I had no complaints with the built-in Lighting connector for the iPhone, but the built-in Apple Watch charger was more problematic. The Apple Watch charger is a simple arm extended over the side of the dock, where the Apple Watch is held in place with just the magnetic connection between the back of the watch and the charger itself.
Anyone who has an Apple Watch knows that this isn't the strongest of connections. Several times while testing the dock, I knocked my Apple Watch out of place either by removing the iPhone from the Charge Dock or by accidentally bumping it on my desk. There are several other Apple Watch docks on the market that use this same standalone design, but the difference between those docks and this dock is the addition of the iPhone. Putting my iPhone on the dock or taking it off has the potential to jostle the Apple Watch.
I also had some trouble getting the Apple Watch to remain straight on the charger because it had a tendency to rotate around even with a simple tap. I didn't think the loose connection was a huge problem when used on a desk, but I'd use caution if this dock is going to go in a high traffic area where the Apple Watch could potentially be knocked onto the floor.
Belkin's Charge Dock works and looks best with a closed-loop band, so I folded up my Sport Band each night before putting it on the charger. It's possible to leave it open, but I did bump it more often with the open band just because there's more to get in the way.
Update: It's come to my attention that the Belkin Charge Dock ships with an additional plastic attachment for the arm to provide a stable base for heavier Apple Watch bands like the Link Bracelet. It attaches to the back of the Apple Watch charging puck to hold up close-loop bands and add stability. With the plastic attachment in place, the Belkin Charge Dock should work well with all Apple Watches, even those that are on the heavier side.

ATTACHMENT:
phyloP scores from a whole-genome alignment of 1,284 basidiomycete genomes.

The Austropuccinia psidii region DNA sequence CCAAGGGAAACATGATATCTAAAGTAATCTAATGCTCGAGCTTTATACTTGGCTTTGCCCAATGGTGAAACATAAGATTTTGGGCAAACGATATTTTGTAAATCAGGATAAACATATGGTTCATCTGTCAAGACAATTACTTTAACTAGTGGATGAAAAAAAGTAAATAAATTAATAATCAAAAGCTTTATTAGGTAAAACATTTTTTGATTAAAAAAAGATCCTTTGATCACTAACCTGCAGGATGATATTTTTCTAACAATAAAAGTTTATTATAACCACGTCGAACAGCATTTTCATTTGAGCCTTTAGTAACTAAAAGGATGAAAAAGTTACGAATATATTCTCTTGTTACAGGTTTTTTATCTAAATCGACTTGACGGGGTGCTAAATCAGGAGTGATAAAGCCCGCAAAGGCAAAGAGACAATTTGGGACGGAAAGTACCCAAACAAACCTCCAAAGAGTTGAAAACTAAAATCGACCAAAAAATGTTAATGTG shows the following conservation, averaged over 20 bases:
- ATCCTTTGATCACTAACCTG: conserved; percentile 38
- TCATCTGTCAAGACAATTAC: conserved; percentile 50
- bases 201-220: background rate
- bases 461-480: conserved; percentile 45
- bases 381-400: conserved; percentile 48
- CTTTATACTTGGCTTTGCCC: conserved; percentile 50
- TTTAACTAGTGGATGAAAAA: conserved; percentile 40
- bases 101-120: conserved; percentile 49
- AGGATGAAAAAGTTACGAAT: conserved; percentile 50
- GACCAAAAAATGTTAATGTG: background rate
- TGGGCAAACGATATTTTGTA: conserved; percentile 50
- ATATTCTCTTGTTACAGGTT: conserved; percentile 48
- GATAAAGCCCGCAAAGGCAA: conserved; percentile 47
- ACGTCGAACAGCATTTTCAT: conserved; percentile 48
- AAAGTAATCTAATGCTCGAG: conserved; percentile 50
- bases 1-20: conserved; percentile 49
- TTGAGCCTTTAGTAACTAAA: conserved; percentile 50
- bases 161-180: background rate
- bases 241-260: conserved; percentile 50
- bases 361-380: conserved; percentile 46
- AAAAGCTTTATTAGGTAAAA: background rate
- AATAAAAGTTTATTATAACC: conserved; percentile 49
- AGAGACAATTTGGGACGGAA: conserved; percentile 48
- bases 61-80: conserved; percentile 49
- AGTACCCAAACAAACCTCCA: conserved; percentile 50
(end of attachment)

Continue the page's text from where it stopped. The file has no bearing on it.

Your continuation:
The Apple Watch sits on the Charge Dock vertically, which means it's not going to work with the new Nightstand mode introduced in watchOS 2. It does angle the Apple Watch slightly so it can be viewed on a bedside table, but it's not something I'd want to be fumbling with in the middle of the night to see the time due to that weak magnetic connection.
Belkin's Charge Dock is priced at $130, which is expensive, but understandable. I'm sure built-in Apple hardware and certification for that hardware don't come cheap. At $130, it's the equivalent of paying $65 for an Apple Watch dock and $65 for an iPhone dock - not an exorbitant price, but it may be more than most people would spend.
For that price tag, you're getting fewer cables and a compact solution for charging multiple devices at once. That's not going to be worth the price for everyone, but for people looking for an all-in-one solution, it's a reasonable price to pay for convenience.
The single biggest flaw with this dock is the connection between the Apple Watch and the charger. It's not a deal breaker, but it's something to be aware of because some caution needs to be exercised when accessing the iPhone on the charger when the Apple Watch is also in place.
- Fewer cables
- Compact design
- High quality
- Built-in chargers
- Adjustable Lightning connector
- Rubber protection for iPhone
- Apple Watch doesn't feel secure
- Cable is ugly
- Only comes in silver/chrome
How to Buy
The Belkin Charge Dock for Apple Watch and iPhone is available from the Belkin website for $129.99. It will also be available at Apple.com and at Apple's retail stores.
Note: MacRumors received no compensation for this review.